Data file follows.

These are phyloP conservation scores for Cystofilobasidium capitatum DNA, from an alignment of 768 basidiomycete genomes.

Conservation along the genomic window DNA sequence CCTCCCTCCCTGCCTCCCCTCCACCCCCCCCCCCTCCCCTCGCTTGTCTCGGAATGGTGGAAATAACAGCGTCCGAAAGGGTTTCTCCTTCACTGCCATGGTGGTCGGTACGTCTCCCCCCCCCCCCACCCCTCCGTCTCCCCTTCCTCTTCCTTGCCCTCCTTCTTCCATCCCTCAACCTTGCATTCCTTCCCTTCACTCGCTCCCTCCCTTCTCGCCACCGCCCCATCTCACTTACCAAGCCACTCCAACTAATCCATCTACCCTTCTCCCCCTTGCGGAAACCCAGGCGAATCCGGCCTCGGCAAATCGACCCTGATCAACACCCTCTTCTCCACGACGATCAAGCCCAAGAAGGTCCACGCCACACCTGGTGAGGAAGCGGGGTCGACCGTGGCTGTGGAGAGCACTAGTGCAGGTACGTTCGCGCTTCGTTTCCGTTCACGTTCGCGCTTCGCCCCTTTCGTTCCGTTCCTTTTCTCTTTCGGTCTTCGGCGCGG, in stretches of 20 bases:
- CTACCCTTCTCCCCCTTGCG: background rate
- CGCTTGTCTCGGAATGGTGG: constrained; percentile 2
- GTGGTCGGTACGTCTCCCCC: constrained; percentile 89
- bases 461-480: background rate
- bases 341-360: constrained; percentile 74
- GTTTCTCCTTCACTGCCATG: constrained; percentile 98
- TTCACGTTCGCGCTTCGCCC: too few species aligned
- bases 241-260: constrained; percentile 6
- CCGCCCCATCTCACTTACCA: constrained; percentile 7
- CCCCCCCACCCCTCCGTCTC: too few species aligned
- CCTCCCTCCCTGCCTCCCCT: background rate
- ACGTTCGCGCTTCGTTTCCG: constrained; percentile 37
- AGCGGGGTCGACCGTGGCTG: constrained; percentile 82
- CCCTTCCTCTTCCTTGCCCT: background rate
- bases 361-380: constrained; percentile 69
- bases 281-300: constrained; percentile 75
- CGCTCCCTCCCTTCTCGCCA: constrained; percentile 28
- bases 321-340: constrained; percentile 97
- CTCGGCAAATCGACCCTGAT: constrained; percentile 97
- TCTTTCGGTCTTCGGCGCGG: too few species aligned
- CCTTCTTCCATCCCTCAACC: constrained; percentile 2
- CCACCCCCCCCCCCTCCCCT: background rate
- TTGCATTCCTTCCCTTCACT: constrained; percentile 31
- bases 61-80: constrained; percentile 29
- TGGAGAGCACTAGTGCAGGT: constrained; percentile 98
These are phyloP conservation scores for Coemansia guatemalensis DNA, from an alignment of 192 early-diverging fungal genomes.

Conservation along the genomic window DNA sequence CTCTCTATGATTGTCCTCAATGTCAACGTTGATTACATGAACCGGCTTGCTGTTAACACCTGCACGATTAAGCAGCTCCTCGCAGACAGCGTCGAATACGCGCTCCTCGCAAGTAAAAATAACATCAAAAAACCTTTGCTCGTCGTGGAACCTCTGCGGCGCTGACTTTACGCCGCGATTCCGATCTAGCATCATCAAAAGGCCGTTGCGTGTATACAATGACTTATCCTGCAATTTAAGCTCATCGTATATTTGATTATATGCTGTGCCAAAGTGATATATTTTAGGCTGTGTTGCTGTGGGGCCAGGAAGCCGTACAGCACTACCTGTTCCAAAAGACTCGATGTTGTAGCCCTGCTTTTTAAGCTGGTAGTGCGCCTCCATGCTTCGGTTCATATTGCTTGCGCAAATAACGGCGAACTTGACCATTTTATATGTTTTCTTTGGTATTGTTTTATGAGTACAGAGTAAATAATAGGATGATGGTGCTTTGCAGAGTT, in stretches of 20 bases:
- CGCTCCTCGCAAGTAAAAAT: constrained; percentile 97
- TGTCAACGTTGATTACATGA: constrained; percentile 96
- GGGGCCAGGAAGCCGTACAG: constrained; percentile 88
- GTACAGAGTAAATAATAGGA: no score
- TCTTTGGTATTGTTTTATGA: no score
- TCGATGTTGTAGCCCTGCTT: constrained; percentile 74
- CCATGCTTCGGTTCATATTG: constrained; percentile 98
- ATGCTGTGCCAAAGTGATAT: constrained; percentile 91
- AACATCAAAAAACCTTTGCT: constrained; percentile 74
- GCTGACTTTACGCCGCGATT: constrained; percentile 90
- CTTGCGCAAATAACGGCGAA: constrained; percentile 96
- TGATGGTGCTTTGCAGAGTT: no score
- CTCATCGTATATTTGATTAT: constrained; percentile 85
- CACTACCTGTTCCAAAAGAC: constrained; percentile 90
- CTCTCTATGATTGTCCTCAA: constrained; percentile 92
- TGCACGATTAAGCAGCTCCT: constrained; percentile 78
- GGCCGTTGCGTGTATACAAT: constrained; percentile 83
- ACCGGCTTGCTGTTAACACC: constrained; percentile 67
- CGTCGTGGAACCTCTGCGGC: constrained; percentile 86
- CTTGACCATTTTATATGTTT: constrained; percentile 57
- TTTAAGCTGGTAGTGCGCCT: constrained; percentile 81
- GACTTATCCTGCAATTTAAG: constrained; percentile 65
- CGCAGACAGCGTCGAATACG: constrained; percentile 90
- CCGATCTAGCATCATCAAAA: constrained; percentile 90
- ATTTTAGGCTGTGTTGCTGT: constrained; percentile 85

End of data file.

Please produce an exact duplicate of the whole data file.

These are phyloP conservation scores for Cystofilobasidium capitatum DNA, from an alignment of 768 basidiomycete genomes.

Conservation along the genomic window DNA sequence CCTCCCTCCCTGCCTCCCCTCCACCCCCCCCCCCTCCCCTCGCTTGTCTCGGAATGGTGGAAATAACAGCGTCCGAAAGGGTTTCTCCTTCACTGCCATGGTGGTCGGTACGTCTCCCCCCCCCCCCACCCCTCCGTCTCCCCTTCCTCTTCCTTGCCCTCCTTCTTCCATCCCTCAACCTTGCATTCCTTCCCTTCACTCGCTCCCTCCCTTCTCGCCACCGCCCCATCTCACTTACCAAGCCACTCCAACTAATCCATCTACCCTTCTCCCCCTTGCGGAAACCCAGGCGAATCCGGCCTCGGCAAATCGACCCTGATCAACACCCTCTTCTCCACGACGATCAAGCCCAAGAAGGTCCACGCCACACCTGGTGAGGAAGCGGGGTCGACCGTGGCTGTGGAGAGCACTAGTGCAGGTACGTTCGCGCTTCGTTTCCGTTCACGTTCGCGCTTCGCCCCTTTCGTTCCGTTCCTTTTCTCTTTCGGTCTTCGGCGCGG, in stretches of 20 bases:
- CTACCCTTCTCCCCCTTGCG: background rate
- CGCTTGTCTCGGAATGGTGG: constrained; percentile 2
- GTGGTCGGTACGTCTCCCCC: constrained; percentile 89
- bases 461-480: background rate
- bases 341-360: constrained; percentile 74
- GTTTCTCCTTCACTGCCATG: constrained; percentile 98
- TTCACGTTCGCGCTTCGCCC: too few species aligned
- bases 241-260: constrained; percentile 6
- CCGCCCCATCTCACTTACCA: constrained; percentile 7
- CCCCCCCACCCCTCCGTCTC: too few species aligned
- CCTCCCTCCCTGCCTCCCCT: background rate
- ACGTTCGCGCTTCGTTTCCG: constrained; percentile 37
- AGCGGGGTCGACCGTGGCTG: constrained; percentile 82
- CCCTTCCTCTTCCTTGCCCT: background rate
- bases 361-380: constrained; percentile 69
- bases 281-300: constrained; percentile 75
- CGCTCCCTCCCTTCTCGCCA: constrained; percentile 28
- bases 321-340: constrained; percentile 97
- CTCGGCAAATCGACCCTGAT: constrained; percentile 97
- TCTTTCGGTCTTCGGCGCGG: too few species aligned
- CCTTCTTCCATCCCTCAACC: constrained; percentile 2
- CCACCCCCCCCCCCTCCCCT: background rate
- TTGCATTCCTTCCCTTCACT: constrained; percentile 31
- bases 61-80: constrained; percentile 29
- TGGAGAGCACTAGTGCAGGT: constrained; percentile 98
These are phyloP conservation scores for Coemansia guatemalensis DNA, from an alignment of 192 early-diverging fungal genomes.

Conservation along the genomic window DNA sequence CTCTCTATGATTGTCCTCAATGTCAACGTTGATTACATGAACCGGCTTGCTGTTAACACCTGCACGATTAAGCAGCTCCTCGCAGACAGCGTCGAATACGCGCTCCTCGCAAGTAAAAATAACATCAAAAAACCTTTGCTCGTCGTGGAACCTCTGCGGCGCTGACTTTACGCCGCGATTCCGATCTAGCATCATCAAAAGGCCGTTGCGTGTATACAATGACTTATCCTGCAATTTAAGCTCATCGTATATTTGATTATATGCTGTGCCAAAGTGATATATTTTAGGCTGTGTTGCTGTGGGGCCAGGAAGCCGTACAGCACTACCTGTTCCAAAAGACTCGATGTTGTAGCCCTGCTTTTTAAGCTGGTAGTGCGCCTCCATGCTTCGGTTCATATTGCTTGCGCAAATAACGGCGAACTTGACCATTTTATATGTTTTCTTTGGTATTGTTTTATGAGTACAGAGTAAATAATAGGATGATGGTGCTTTGCAGAGTT, in stretches of 20 bases:
- CGCTCCTCGCAAGTAAAAAT: constrained; percentile 97
- TGTCAACGTTGATTACATGA: constrained; percentile 96
- GGGGCCAGGAAGCCGTACAG: constrained; percentile 88
- GTACAGAGTAAATAATAGGA: no score
- TCTTTGGTATTGTTTTATGA: no score
- TCGATGTTGTAGCCCTGCTT: constrained; percentile 74
- CCATGCTTCGGTTCATATTG: constrained; percentile 98
- ATGCTGTGCCAAAGTGATAT: constrained; percentile 91
- AACATCAAAAAACCTTTGCT: constrained; percentile 74
- GCTGACTTTACGCCGCGATT: constrained; percentile 90
- CTTGCGCAAATAACGGCGAA: constrained; percentile 96
- TGATGGTGCTTTGCAGAGTT: no score
- CTCATCGTATATTTGATTAT: constrained; percentile 85
- CACTACCTGTTCCAAAAGAC: constrained; percentile 90
- CTCTCTATGATTGTCCTCAA: constrained; percentile 92
- TGCACGATTAAGCAGCTCCT: constrained; percentile 78
- GGCCGTTGCGTGTATACAAT: constrained; percentile 83
- ACCGGCTTGCTGTTAACACC: constrained; percentile 67
- CGTCGTGGAACCTCTGCGGC: constrained; percentile 86
- CTTGACCATTTTATATGTTT: constrained; percentile 57
- TTTAAGCTGGTAGTGCGCCT: constrained; percentile 81
- GACTTATCCTGCAATTTAAG: constrained; percentile 65
- CGCAGACAGCGTCGAATACG: constrained; percentile 90
- CCGATCTAGCATCATCAAAA: constrained; percentile 90
- ATTTTAGGCTGTGTTGCTGT: constrained; percentile 85